As I continued to walk the rain lessened. I wasn’t a fan of this as I often find the rain to be very photogenic. There is something about an umbrella that just looks great. The Ricoh’s fixed 28mm lens is great for street photography. If you click the above large you’ll see the amount of detail that can be captured.
I was late for work by this point. I’m often late, lol. Another thing I love about using the Ricoh is how quick it is in practice. I save three different types of settings to the “My1, 2, and 3” dial positions and never use anything else. I quickly switched between M1 and 2 for the above as I wanted a slightly shallower depth of field while maintaining a shutter speed that would allow for my continued stride.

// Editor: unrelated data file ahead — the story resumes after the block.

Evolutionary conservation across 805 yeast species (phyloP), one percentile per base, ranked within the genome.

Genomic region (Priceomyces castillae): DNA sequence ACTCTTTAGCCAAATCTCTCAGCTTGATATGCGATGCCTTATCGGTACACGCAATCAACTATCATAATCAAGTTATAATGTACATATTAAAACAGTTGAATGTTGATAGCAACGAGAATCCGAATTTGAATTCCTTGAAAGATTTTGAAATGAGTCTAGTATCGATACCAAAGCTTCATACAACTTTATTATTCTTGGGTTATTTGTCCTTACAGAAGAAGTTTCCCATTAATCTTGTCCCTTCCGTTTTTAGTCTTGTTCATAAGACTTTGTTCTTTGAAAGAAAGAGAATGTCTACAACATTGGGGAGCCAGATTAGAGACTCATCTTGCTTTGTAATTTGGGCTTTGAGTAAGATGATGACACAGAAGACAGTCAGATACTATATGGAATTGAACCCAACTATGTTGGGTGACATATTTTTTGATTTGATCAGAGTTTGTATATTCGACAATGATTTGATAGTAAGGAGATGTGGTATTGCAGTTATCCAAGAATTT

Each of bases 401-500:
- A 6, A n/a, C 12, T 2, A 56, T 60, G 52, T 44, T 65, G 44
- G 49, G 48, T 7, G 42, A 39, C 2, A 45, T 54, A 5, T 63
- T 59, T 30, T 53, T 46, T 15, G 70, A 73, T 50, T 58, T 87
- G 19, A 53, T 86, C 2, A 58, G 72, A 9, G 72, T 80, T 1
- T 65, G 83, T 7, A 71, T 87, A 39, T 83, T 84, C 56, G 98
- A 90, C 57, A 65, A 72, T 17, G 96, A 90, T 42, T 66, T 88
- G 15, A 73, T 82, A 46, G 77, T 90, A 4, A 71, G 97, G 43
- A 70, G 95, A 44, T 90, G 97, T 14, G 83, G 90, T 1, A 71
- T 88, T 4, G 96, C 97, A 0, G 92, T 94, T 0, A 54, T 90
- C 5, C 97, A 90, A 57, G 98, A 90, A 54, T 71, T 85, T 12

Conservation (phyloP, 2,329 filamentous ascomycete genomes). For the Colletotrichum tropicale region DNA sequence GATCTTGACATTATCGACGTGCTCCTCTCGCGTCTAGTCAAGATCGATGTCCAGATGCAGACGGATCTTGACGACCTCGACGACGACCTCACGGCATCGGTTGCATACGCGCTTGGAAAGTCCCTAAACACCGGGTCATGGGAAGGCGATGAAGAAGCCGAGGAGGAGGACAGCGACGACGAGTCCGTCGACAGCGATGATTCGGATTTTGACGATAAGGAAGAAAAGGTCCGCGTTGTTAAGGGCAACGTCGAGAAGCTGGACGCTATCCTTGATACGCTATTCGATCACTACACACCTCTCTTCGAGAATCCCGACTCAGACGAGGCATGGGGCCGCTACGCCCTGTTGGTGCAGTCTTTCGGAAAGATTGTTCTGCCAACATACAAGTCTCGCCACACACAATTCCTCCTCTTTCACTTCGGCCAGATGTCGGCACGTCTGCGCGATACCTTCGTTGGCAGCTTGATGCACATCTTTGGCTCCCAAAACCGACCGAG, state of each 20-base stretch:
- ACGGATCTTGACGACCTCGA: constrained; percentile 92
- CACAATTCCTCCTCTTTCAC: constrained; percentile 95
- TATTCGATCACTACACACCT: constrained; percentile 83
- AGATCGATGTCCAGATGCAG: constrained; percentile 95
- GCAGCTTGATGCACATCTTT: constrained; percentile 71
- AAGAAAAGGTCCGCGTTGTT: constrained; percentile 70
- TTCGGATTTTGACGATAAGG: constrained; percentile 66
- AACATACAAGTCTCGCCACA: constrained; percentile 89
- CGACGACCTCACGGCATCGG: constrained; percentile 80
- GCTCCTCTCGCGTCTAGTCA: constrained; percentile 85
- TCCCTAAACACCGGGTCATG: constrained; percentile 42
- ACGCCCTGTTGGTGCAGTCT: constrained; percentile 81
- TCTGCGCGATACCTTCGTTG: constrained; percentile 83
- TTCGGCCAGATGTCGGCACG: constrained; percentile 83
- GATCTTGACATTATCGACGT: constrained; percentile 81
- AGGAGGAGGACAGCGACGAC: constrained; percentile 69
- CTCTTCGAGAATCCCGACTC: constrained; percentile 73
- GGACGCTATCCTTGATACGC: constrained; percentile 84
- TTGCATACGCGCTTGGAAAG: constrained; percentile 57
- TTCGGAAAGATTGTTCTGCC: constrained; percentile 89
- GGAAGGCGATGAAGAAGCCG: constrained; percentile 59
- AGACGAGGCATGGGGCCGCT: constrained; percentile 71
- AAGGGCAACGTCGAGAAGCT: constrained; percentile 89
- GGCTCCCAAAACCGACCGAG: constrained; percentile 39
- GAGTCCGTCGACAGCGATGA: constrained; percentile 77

People always rave about huge sensors. I never understood this for street photography. Sure, if you’re going to print a billboard sized print for the side of your mom’s mobile home I get it. Otherwise, the deep depth of field allows one to not worry about keeping subjects in focus. It can also make for a great sky 😉
Even though I rarely shoot from the hip, doing so with a small sensor camera like the Ricoh is much easier. It’s great for someone who is a little shier than I! It can also make shooting an the run easier for cool compositions. It would have been very difficult to get either of the above with the M9.
By this point the rain had stopped. It’s the rainy season in Korea so it rarely stops these days.
The first, is a good example of one of the other useful things about using such a camera. The silent shutter makes it far easier to compose and fire even if you’re very close to someone. People will argue that the X100 / X1 both have a similar sounding shutter. I agree, but both of those cameras (less so in the case of the X1) attract attention on their own. At least far more than the GRD does.